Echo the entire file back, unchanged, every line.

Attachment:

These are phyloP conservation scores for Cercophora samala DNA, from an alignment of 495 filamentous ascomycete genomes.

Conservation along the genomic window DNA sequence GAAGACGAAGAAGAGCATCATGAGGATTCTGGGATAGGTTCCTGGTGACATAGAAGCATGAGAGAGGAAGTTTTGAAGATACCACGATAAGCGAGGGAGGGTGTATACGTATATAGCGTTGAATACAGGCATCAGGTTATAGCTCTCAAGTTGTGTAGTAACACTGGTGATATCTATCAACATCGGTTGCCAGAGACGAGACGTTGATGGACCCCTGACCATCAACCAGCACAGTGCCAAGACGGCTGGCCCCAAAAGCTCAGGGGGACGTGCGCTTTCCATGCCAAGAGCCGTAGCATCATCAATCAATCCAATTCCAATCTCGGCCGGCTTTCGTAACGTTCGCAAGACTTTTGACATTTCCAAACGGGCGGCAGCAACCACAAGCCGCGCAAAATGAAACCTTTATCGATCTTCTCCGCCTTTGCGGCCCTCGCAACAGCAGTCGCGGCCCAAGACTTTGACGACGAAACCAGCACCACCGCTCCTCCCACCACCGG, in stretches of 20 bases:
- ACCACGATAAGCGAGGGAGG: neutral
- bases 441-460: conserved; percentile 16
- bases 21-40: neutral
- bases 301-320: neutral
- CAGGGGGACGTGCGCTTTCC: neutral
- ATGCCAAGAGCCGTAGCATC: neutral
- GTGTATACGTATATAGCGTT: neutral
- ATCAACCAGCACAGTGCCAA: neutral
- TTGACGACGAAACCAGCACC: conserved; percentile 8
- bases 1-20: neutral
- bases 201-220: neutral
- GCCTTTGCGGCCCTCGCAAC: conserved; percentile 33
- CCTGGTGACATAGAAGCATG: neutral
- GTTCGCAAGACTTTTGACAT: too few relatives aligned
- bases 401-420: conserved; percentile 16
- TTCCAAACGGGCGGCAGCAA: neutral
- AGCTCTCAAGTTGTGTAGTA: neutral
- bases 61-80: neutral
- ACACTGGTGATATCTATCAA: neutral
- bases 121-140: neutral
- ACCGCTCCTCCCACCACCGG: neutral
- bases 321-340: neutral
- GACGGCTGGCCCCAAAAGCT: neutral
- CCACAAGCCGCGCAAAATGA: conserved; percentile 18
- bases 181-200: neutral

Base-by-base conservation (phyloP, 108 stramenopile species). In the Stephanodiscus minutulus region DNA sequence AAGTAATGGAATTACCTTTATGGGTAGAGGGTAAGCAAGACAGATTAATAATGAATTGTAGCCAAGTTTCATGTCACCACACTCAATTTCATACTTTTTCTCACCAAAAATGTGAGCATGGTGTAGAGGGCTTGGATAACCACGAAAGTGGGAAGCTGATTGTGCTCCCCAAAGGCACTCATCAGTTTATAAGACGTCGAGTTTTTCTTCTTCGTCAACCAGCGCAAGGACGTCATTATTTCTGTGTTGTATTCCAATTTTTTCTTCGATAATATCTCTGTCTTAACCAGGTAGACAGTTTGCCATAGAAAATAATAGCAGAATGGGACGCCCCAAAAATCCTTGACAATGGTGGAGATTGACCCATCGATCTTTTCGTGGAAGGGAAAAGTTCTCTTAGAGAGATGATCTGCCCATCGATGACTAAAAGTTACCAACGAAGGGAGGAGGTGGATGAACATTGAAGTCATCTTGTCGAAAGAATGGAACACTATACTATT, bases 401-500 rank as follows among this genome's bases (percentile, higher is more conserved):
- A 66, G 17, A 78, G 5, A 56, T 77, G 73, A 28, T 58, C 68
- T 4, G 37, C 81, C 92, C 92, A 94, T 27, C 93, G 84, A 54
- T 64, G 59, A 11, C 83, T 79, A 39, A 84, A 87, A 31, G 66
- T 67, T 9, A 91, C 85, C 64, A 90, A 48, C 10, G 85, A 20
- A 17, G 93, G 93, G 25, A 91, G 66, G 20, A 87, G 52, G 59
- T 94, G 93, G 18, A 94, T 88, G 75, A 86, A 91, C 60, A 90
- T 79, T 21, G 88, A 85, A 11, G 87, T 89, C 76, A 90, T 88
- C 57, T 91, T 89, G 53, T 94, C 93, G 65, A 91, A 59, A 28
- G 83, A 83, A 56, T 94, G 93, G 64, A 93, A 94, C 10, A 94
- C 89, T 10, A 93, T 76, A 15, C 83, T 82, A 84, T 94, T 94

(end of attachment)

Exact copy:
These are phyloP conservation scores for Cercophora samala DNA, from an alignment of 495 filamentous ascomycete genomes.

Conservation along the genomic window DNA sequence GAAGACGAAGAAGAGCATCATGAGGATTCTGGGATAGGTTCCTGGTGACATAGAAGCATGAGAGAGGAAGTTTTGAAGATACCACGATAAGCGAGGGAGGGTGTATACGTATATAGCGTTGAATACAGGCATCAGGTTATAGCTCTCAAGTTGTGTAGTAACACTGGTGATATCTATCAACATCGGTTGCCAGAGACGAGACGTTGATGGACCCCTGACCATCAACCAGCACAGTGCCAAGACGGCTGGCCCCAAAAGCTCAGGGGGACGTGCGCTTTCCATGCCAAGAGCCGTAGCATCATCAATCAATCCAATTCCAATCTCGGCCGGCTTTCGTAACGTTCGCAAGACTTTTGACATTTCCAAACGGGCGGCAGCAACCACAAGCCGCGCAAAATGAAACCTTTATCGATCTTCTCCGCCTTTGCGGCCCTCGCAACAGCAGTCGCGGCCCAAGACTTTGACGACGAAACCAGCACCACCGCTCCTCCCACCACCGG, in stretches of 20 bases:
- ACCACGATAAGCGAGGGAGG: neutral
- bases 441-460: conserved; percentile 16
- bases 21-40: neutral
- bases 301-320: neutral
- CAGGGGGACGTGCGCTTTCC: neutral
- ATGCCAAGAGCCGTAGCATC: neutral
- GTGTATACGTATATAGCGTT: neutral
- ATCAACCAGCACAGTGCCAA: neutral
- TTGACGACGAAACCAGCACC: conserved; percentile 8
- bases 1-20: neutral
- bases 201-220: neutral
- GCCTTTGCGGCCCTCGCAAC: conserved; percentile 33
- CCTGGTGACATAGAAGCATG: neutral
- GTTCGCAAGACTTTTGACAT: too few relatives aligned
- bases 401-420: conserved; percentile 16
- TTCCAAACGGGCGGCAGCAA: neutral
- AGCTCTCAAGTTGTGTAGTA: neutral
- bases 61-80: neutral
- ACACTGGTGATATCTATCAA: neutral
- bases 121-140: neutral
- ACCGCTCCTCCCACCACCGG: neutral
- bases 321-340: neutral
- GACGGCTGGCCCCAAAAGCT: neutral
- CCACAAGCCGCGCAAAATGA: conserved; percentile 18
- bases 181-200: neutral

Base-by-base conservation (phyloP, 108 stramenopile species). In the Stephanodiscus minutulus region DNA sequence AAGTAATGGAATTACCTTTATGGGTAGAGGGTAAGCAAGACAGATTAATAATGAATTGTAGCCAAGTTTCATGTCACCACACTCAATTTCATACTTTTTCTCACCAAAAATGTGAGCATGGTGTAGAGGGCTTGGATAACCACGAAAGTGGGAAGCTGATTGTGCTCCCCAAAGGCACTCATCAGTTTATAAGACGTCGAGTTTTTCTTCTTCGTCAACCAGCGCAAGGACGTCATTATTTCTGTGTTGTATTCCAATTTTTTCTTCGATAATATCTCTGTCTTAACCAGGTAGACAGTTTGCCATAGAAAATAATAGCAGAATGGGACGCCCCAAAAATCCTTGACAATGGTGGAGATTGACCCATCGATCTTTTCGTGGAAGGGAAAAGTTCTCTTAGAGAGATGATCTGCCCATCGATGACTAAAAGTTACCAACGAAGGGAGGAGGTGGATGAACATTGAAGTCATCTTGTCGAAAGAATGGAACACTATACTATT, bases 401-500 rank as follows among this genome's bases (percentile, higher is more conserved):
- A 66, G 17, A 78, G 5, A 56, T 77, G 73, A 28, T 58, C 68
- T 4, G 37, C 81, C 92, C 92, A 94, T 27, C 93, G 84, A 54
- T 64, G 59, A 11, C 83, T 79, A 39, A 84, A 87, A 31, G 66
- T 67, T 9, A 91, C 85, C 64, A 90, A 48, C 10, G 85, A 20
- A 17, G 93, G 93, G 25, A 91, G 66, G 20, A 87, G 52, G 59
- T 94, G 93, G 18, A 94, T 88, G 75, A 86, A 91, C 60, A 90
- T 79, T 21, G 88, A 85, A 11, G 87, T 89, C 76, A 90, T 88
- C 57, T 91, T 89, G 53, T 94, C 93, G 65, A 91, A 59, A 28
- G 83, A 83, A 56, T 94, G 93, G 64, A 93, A 94, C 10, A 94
- C 89, T 10, A 93, T 76, A 15, C 83, T 82, A 84, T 94, T 94